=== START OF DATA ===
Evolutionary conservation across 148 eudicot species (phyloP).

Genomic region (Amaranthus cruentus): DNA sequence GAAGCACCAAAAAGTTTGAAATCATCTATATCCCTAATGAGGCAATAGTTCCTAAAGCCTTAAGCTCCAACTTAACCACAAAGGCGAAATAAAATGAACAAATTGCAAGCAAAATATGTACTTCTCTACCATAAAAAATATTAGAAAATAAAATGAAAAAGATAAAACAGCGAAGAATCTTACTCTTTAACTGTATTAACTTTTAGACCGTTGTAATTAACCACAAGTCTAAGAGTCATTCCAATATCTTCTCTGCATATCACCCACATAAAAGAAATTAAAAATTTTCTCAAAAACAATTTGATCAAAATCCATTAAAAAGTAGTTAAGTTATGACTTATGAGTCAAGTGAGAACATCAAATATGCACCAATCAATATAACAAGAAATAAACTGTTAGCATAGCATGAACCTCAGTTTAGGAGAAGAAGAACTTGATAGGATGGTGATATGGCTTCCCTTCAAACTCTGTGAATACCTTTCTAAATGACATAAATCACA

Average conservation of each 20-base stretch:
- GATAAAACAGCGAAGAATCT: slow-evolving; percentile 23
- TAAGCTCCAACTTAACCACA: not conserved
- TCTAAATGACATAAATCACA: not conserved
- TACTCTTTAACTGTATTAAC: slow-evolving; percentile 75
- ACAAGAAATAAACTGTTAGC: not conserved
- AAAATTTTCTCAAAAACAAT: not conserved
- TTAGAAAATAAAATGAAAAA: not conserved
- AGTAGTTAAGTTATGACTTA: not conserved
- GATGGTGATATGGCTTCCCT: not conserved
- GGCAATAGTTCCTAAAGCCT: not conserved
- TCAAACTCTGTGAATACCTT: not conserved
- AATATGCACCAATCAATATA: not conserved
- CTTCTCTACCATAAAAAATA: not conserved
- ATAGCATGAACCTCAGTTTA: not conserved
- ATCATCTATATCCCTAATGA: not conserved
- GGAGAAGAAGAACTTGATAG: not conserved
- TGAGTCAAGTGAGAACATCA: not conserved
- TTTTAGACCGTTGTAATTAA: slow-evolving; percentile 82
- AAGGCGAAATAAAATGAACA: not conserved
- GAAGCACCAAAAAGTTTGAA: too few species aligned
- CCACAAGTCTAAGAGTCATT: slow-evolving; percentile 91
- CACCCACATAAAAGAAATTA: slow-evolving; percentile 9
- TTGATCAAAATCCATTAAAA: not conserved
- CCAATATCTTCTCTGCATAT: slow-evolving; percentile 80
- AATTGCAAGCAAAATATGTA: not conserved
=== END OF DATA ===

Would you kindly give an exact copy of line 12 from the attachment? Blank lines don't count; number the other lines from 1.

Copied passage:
- GATGGTGATATGGCTTCCCT: not conserved